I've read about this tap check for loose seams around the ribs. I haven't identified any seams in the past so I don't know exactly what I'm listening for.
I spoke to my violinist colleague about it, how thick should a violin's fingerboard be? Mine seems somewhat thinner than a lot of other ones I've touched.
I think I can afford a nut and fingerboard repair in the near future(It has been on my mind for a while), but I'll have to see how much this bothers me because buzzing isn't there if the strings are bowed. I am now convinced that it's fingerboard and the nut combination.
Much more likely to be inadequate string clearance toward the bridge end than a nut problem. The nut is not involved with fingered notes. And don't look at the clearance only at the end of the fingerboard. I've seen boards that droop a little at the end of the neck instead of having the normal scoop.
You need more clearance for pizz because the string is likely to vibrate vertically as well as horizontally, depending on your technique.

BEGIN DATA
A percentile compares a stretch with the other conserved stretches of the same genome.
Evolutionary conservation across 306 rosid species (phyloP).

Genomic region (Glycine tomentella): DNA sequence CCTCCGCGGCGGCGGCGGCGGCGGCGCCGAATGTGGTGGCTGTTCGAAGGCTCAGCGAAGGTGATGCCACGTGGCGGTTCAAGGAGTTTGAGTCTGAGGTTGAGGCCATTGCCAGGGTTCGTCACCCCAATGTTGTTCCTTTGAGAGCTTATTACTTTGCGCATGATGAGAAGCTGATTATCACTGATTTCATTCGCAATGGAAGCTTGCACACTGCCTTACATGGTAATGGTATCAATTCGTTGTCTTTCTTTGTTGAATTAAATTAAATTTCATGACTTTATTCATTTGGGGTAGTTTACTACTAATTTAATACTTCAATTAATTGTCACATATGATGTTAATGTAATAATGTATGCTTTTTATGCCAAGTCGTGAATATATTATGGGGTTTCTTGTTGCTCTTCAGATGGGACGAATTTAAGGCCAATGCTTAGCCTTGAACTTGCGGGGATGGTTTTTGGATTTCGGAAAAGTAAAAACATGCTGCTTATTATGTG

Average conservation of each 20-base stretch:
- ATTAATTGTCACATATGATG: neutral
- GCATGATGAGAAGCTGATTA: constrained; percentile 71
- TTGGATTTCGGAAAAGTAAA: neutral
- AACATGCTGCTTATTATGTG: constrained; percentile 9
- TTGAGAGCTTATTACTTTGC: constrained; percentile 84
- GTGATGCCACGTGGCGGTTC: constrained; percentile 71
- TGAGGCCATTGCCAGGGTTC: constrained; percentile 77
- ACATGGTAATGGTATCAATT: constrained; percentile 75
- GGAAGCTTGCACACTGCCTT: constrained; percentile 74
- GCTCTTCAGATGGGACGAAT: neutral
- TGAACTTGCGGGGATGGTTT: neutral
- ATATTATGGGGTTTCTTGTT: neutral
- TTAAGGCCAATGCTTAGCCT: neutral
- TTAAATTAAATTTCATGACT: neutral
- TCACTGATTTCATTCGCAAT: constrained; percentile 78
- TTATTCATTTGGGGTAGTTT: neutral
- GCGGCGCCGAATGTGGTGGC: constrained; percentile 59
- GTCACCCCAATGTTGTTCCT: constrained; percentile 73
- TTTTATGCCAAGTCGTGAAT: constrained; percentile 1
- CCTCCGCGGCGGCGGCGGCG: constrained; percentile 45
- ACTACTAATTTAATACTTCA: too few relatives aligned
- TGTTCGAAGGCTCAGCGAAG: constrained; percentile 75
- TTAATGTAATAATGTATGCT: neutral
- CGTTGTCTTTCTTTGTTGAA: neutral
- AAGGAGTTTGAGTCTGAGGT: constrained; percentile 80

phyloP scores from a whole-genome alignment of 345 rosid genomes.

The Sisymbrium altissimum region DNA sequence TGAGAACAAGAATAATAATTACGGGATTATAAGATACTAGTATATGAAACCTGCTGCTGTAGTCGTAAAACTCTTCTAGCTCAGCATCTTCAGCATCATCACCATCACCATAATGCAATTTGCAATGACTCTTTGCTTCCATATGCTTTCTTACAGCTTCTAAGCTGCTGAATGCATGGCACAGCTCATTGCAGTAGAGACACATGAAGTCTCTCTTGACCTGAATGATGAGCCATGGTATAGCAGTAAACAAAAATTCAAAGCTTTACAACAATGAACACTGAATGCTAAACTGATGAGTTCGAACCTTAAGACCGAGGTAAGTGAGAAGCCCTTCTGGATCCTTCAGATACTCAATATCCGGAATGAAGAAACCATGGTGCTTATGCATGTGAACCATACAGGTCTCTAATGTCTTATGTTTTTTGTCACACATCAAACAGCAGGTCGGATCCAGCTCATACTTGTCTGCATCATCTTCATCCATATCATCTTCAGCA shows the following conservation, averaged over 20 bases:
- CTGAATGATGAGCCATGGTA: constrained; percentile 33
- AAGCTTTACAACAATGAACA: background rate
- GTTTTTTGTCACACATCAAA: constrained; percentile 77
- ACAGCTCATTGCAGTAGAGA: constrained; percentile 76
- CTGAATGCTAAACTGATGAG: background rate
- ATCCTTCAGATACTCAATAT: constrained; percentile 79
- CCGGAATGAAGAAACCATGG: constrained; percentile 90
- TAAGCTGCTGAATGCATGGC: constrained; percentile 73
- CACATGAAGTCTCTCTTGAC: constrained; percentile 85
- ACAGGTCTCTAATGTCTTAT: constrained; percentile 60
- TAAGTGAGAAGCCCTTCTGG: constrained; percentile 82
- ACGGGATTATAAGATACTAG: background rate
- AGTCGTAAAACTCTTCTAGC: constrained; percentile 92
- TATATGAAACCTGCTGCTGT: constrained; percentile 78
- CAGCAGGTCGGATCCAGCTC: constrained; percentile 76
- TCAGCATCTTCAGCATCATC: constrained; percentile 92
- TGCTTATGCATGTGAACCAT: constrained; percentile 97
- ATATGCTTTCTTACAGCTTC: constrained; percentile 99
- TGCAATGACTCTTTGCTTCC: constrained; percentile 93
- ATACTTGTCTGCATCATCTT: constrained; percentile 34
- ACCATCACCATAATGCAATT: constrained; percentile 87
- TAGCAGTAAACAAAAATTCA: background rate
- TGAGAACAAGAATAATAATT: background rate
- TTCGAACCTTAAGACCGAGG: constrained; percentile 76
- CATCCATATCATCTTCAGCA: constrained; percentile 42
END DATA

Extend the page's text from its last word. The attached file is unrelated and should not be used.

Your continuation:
I'm currently experiencing the open string buzz as well, it seems that I wear down the nut relatively fast.
Basically I am noticing this:
---1st, 2nd, 3rd, 4th, 5th, 6th, 7th
Isn't the nut made of ivory? Or is it a different violin?
it is made of "ivory", with many evidence of it being bone, one primarily being how easily it is grinding down and the fact that the saddle and heel has signs of tempering and has varnish on them.
During trial period, there was no buzz, then near the end of trial(over 20 hrs of playing), I had buzz on open A, then Olivia took out a small bit of fingerboard by the nut. No buzzing on open A then after a bit(20hrs ish playing), buzz on fingered notes, then now buzz on open A again.